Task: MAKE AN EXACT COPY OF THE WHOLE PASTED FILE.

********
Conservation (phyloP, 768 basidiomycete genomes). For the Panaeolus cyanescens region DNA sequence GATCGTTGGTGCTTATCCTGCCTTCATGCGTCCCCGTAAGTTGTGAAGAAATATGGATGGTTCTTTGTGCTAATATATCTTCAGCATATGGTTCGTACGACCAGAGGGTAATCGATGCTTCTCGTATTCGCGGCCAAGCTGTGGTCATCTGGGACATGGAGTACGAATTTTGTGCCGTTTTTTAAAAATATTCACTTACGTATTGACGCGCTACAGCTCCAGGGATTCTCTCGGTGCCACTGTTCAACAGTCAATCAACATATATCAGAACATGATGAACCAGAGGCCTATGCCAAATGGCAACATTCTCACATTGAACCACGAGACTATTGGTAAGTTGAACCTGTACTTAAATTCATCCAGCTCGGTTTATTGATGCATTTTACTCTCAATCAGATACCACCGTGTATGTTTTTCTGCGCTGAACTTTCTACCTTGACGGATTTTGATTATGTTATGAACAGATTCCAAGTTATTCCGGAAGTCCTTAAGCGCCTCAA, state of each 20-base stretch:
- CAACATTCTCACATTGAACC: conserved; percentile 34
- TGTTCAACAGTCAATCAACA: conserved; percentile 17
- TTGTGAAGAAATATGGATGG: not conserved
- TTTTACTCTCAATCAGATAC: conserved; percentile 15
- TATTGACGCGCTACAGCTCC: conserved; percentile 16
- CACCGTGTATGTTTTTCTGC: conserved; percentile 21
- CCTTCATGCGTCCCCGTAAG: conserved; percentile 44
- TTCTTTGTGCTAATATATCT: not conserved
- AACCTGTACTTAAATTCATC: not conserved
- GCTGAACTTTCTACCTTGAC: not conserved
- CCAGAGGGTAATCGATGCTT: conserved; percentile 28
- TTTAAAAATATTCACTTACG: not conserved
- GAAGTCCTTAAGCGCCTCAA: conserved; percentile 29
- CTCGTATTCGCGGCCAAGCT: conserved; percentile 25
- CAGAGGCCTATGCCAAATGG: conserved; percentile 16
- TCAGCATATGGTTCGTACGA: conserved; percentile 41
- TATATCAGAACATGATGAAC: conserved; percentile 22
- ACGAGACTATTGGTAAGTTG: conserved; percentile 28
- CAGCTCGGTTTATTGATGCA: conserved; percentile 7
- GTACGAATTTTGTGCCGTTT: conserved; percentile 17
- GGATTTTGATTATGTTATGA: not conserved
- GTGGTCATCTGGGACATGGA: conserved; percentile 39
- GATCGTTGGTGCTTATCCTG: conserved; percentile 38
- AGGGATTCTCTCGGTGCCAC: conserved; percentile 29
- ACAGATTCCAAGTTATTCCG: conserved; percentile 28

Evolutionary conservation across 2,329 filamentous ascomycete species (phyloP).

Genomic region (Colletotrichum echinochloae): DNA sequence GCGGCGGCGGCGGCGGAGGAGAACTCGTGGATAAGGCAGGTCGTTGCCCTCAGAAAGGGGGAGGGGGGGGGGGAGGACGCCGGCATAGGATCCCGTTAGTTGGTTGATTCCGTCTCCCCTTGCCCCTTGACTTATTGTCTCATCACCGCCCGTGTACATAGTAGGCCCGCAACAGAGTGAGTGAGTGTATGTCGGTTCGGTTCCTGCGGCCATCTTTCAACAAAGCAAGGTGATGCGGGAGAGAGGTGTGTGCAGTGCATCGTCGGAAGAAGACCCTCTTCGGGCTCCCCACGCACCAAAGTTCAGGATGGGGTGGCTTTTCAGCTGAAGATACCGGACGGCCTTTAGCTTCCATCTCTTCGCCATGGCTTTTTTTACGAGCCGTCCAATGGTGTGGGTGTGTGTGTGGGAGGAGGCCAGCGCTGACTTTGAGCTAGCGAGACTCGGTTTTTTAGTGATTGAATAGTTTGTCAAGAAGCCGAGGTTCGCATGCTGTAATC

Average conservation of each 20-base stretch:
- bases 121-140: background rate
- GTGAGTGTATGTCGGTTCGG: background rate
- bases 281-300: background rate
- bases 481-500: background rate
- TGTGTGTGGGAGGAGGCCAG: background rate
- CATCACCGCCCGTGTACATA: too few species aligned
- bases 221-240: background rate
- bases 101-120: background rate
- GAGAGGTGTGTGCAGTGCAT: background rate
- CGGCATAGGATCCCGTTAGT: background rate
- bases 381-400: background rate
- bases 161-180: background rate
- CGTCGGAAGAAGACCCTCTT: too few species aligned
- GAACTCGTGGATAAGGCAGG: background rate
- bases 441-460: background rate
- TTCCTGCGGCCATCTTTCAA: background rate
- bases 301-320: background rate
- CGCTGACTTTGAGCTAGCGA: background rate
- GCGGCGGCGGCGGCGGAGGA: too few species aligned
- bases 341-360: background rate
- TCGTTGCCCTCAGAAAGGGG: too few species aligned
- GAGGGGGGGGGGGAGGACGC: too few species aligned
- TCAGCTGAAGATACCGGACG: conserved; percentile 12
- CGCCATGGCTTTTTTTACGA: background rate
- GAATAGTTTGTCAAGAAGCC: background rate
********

Conservation (phyloP, 768 basidiomycete genomes). For the Panaeolus cyanescens region DNA sequence GATCGTTGGTGCTTATCCTGCCTTCATGCGTCCCCGTAAGTTGTGAAGAAATATGGATGGTTCTTTGTGCTAATATATCTTCAGCATATGGTTCGTACGACCAGAGGGTAATCGATGCTTCTCGTATTCGCGGCCAAGCTGTGGTCATCTGGGACATGGAGTACGAATTTTGTGCCGTTTTTTAAAAATATTCACTTACGTATTGACGCGCTACAGCTCCAGGGATTCTCTCGGTGCCACTGTTCAACAGTCAATCAACATATATCAGAACATGATGAACCAGAGGCCTATGCCAAATGGCAACATTCTCACATTGAACCACGAGACTATTGGTAAGTTGAACCTGTACTTAAATTCATCCAGCTCGGTTTATTGATGCATTTTACTCTCAATCAGATACCACCGTGTATGTTTTTCTGCGCTGAACTTTCTACCTTGACGGATTTTGATTATGTTATGAACAGATTCCAAGTTATTCCGGAAGTCCTTAAGCGCCTCAA, state of each 20-base stretch:
- CAACATTCTCACATTGAACC: conserved; percentile 34
- TGTTCAACAGTCAATCAACA: conserved; percentile 17
- TTGTGAAGAAATATGGATGG: not conserved
- TTTTACTCTCAATCAGATAC: conserved; percentile 15
- TATTGACGCGCTACAGCTCC: conserved; percentile 16
- CACCGTGTATGTTTTTCTGC: conserved; percentile 21
- CCTTCATGCGTCCCCGTAAG: conserved; percentile 44
- TTCTTTGTGCTAATATATCT: not conserved
- AACCTGTACTTAAATTCATC: not conserved
- GCTGAACTTTCTACCTTGAC: not conserved
- CCAGAGGGTAATCGATGCTT: conserved; percentile 28
- TTTAAAAATATTCACTTACG: not conserved
- GAAGTCCTTAAGCGCCTCAA: conserved; percentile 29
- CTCGTATTCGCGGCCAAGCT: conserved; percentile 25
- CAGAGGCCTATGCCAAATGG: conserved; percentile 16
- TCAGCATATGGTTCGTACGA: conserved; percentile 41
- TATATCAGAACATGATGAAC: conserved; percentile 22
- ACGAGACTATTGGTAAGTTG: conserved; percentile 28
- CAGCTCGGTTTATTGATGCA: conserved; percentile 7
- GTACGAATTTTGTGCCGTTT: conserved; percentile 17
- GGATTTTGATTATGTTATGA: not conserved
- GTGGTCATCTGGGACATGGA: conserved; percentile 39
- GATCGTTGGTGCTTATCCTG: conserved; percentile 38
- AGGGATTCTCTCGGTGCCAC: conserved; percentile 29
- ACAGATTCCAAGTTATTCCG: conserved; percentile 28

Evolutionary conservation across 2,329 filamentous ascomycete species (phyloP).

Genomic region (Colletotrichum echinochloae): DNA sequence GCGGCGGCGGCGGCGGAGGAGAACTCGTGGATAAGGCAGGTCGTTGCCCTCAGAAAGGGGGAGGGGGGGGGGGAGGACGCCGGCATAGGATCCCGTTAGTTGGTTGATTCCGTCTCCCCTTGCCCCTTGACTTATTGTCTCATCACCGCCCGTGTACATAGTAGGCCCGCAACAGAGTGAGTGAGTGTATGTCGGTTCGGTTCCTGCGGCCATCTTTCAACAAAGCAAGGTGATGCGGGAGAGAGGTGTGTGCAGTGCATCGTCGGAAGAAGACCCTCTTCGGGCTCCCCACGCACCAAAGTTCAGGATGGGGTGGCTTTTCAGCTGAAGATACCGGACGGCCTTTAGCTTCCATCTCTTCGCCATGGCTTTTTTTACGAGCCGTCCAATGGTGTGGGTGTGTGTGTGGGAGGAGGCCAGCGCTGACTTTGAGCTAGCGAGACTCGGTTTTTTAGTGATTGAATAGTTTGTCAAGAAGCCGAGGTTCGCATGCTGTAATC

Average conservation of each 20-base stretch:
- bases 121-140: background rate
- GTGAGTGTATGTCGGTTCGG: background rate
- bases 281-300: background rate
- bases 481-500: background rate
- TGTGTGTGGGAGGAGGCCAG: background rate
- CATCACCGCCCGTGTACATA: too few species aligned
- bases 221-240: background rate
- bases 101-120: background rate
- GAGAGGTGTGTGCAGTGCAT: background rate
- CGGCATAGGATCCCGTTAGT: background rate
- bases 381-400: background rate
- bases 161-180: background rate
- CGTCGGAAGAAGACCCTCTT: too few species aligned
- GAACTCGTGGATAAGGCAGG: background rate
- bases 441-460: background rate
- TTCCTGCGGCCATCTTTCAA: background rate
- bases 301-320: background rate
- CGCTGACTTTGAGCTAGCGA: background rate
- GCGGCGGCGGCGGCGGAGGA: too few species aligned
- bases 341-360: background rate
- TCGTTGCCCTCAGAAAGGGG: too few species aligned
- GAGGGGGGGGGGGAGGACGC: too few species aligned
- TCAGCTGAAGATACCGGACG: conserved; percentile 12
- CGCCATGGCTTTTTTTACGA: background rate
- GAATAGTTTGTCAAGAAGCC: background rate